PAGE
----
Updates and Upgrades to Alberta Environment Subsoil Salinity Tool (SST) Software and Manual

Tony Knafla

Previous and current research projects performed by Equilibrium Environmental in conjunction with PTAC, PERD, AUPRF, Alberta Environment, and industry in-kind funding have generated the current version of the Subsoil Salinity Tool (SST). This project proposes to update and upgrade numerous aspects of the SST, with many of these changes driven by feedback from users, course attendees, and government regulators. These upgrades for chloride include the addition of smoothing functions for DUA and aquatic life guidelines, both of which allow for more refined guidelines reflective of measured site conditions which are less sensitive to input parameters crossing various thresholds. It also includes the addition of Buffer Allocation Factors (BAF’s), a recently approved approach by Alberta Environment which allows for more refined guidelines for sites with multiple subareas. There is also the potential for an alternate aquatic life guideline for prairie sloughs/wetlands, which should be greater than the recently-updated CCME guideline of 120 mg/L chloride. The upgraded SST will also have the ability to generate subsoil SAR and sulfate guidelines, with several of these chloride updates/upgrades also applicable to sulfate and/or SAR. For example, the BAF upgrade for chloride could also be extended to sulfate to allow for multiple subareas of sulfate impacts. The DUA and aquatic life smoothing functions could also be applied to subsoil sulfate guidelines. The addition of a SAR irrigation pathway and upward migration pathway are also proposed upgrades, both of which are recently identified pathways discussed in recent and ongoing meetings of the PTAC Salinity Working Group.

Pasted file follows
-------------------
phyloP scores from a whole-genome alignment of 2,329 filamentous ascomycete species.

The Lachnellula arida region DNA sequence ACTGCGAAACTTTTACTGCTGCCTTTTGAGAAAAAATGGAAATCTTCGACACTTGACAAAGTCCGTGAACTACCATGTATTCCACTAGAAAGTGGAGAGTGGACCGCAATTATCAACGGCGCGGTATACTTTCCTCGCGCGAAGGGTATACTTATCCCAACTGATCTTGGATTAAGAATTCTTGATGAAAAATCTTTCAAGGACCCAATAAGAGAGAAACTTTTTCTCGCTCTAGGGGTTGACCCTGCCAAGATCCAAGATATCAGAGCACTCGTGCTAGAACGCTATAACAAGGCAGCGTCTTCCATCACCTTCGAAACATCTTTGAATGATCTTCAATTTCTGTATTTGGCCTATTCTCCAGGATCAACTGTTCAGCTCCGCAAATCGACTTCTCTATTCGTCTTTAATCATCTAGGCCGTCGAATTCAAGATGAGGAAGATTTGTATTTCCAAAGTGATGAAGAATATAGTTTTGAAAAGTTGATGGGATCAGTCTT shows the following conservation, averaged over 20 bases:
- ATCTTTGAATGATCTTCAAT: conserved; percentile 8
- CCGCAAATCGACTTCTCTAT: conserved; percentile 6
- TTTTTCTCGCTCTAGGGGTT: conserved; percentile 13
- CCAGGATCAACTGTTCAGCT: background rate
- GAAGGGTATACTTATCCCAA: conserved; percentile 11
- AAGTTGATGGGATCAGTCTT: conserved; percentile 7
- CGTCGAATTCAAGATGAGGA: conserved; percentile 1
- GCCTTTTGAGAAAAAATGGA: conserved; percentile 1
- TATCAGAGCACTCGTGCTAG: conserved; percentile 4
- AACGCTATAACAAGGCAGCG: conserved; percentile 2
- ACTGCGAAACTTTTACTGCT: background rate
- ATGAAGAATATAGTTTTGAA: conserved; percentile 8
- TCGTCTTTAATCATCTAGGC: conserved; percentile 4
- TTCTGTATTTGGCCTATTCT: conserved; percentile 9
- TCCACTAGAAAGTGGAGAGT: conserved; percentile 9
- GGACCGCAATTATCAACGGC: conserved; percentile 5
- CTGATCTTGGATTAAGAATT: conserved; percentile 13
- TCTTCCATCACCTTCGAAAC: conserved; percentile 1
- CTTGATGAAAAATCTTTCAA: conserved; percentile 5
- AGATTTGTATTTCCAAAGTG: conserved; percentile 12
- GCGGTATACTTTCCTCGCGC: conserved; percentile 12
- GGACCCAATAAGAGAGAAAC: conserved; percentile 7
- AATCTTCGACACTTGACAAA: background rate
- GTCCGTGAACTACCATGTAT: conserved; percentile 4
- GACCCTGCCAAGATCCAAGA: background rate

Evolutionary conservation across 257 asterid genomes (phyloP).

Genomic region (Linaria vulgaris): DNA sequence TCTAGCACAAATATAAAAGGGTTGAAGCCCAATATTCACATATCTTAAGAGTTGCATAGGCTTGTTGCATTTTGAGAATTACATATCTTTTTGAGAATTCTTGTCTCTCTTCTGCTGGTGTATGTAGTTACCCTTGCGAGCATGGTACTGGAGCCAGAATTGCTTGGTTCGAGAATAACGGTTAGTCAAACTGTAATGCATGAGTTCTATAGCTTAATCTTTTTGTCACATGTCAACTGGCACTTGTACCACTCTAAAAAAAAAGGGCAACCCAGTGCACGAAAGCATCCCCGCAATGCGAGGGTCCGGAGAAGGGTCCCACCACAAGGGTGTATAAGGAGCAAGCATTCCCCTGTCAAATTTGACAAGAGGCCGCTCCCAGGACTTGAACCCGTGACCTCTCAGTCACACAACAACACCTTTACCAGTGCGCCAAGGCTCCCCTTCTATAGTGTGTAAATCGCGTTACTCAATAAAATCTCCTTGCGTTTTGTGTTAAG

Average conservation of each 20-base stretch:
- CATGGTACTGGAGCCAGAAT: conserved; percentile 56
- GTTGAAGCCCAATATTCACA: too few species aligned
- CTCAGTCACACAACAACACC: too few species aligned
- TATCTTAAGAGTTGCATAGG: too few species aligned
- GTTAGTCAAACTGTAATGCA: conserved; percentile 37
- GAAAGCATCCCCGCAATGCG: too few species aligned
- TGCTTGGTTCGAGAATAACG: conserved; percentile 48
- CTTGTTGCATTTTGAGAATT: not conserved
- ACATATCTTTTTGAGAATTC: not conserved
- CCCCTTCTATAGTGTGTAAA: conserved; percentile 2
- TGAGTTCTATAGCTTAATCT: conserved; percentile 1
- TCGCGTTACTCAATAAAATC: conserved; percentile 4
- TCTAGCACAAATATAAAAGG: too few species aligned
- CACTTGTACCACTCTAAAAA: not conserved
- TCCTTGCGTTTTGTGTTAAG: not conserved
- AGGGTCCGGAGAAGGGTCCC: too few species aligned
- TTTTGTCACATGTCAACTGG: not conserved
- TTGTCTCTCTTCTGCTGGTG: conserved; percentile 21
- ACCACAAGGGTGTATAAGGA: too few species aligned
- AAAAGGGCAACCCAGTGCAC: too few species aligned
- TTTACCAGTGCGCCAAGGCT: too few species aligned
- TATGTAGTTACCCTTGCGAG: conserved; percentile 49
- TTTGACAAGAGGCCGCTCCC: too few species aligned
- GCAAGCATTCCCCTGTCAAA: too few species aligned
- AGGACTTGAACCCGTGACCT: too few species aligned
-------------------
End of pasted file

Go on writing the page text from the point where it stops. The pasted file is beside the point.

Salinity impacts have the largest total foot-print and potential environmental liability of all oil and gas-related impacts to soil and groundwater. The Subsoil Salinity Tool currently provides benefit to oil and gas companies, environmental consultants, government environmental agencies, and landowners due to the ability to provide standardized assessment and remediation of the chloride aspect of salinity impacts. The SST has streamlined and standardized the analysis, remediation, and regulatory review of numerous sites since its introduction, and over a hundred environmental practioners, provincial regulators, and industry representatives have successfully taken the certification course and exam. These benefits will be further enhanced by the addition of the Buffer Allocation Factors which will allow more refined remedial guidelines and cost savings for sites with multiple subareas. The additional smoothing of the DUA and aquatic life guidelines will also provide cost benefits through more refined guidelines reflective of measured site conditions. Expanding these smoothing functions and BAF factors to subsoil sulfate will enhance these benefits, as will incorporating the recently-identified subsoil SAR pathways of irrigation watering and upward migration. Updates to the SST manual and imbedded help file, including numerous additional clarifying examples, will provide salinity training benefits to a wide range of users and help standardize assessments. Overall, these upgrades and updates will result in additional savings to industry in terms of site investigation costs, risk assessments costs, and remediation costs. The ability to more accurately estimate environmental liability will also be increased, as will environmental performance in general.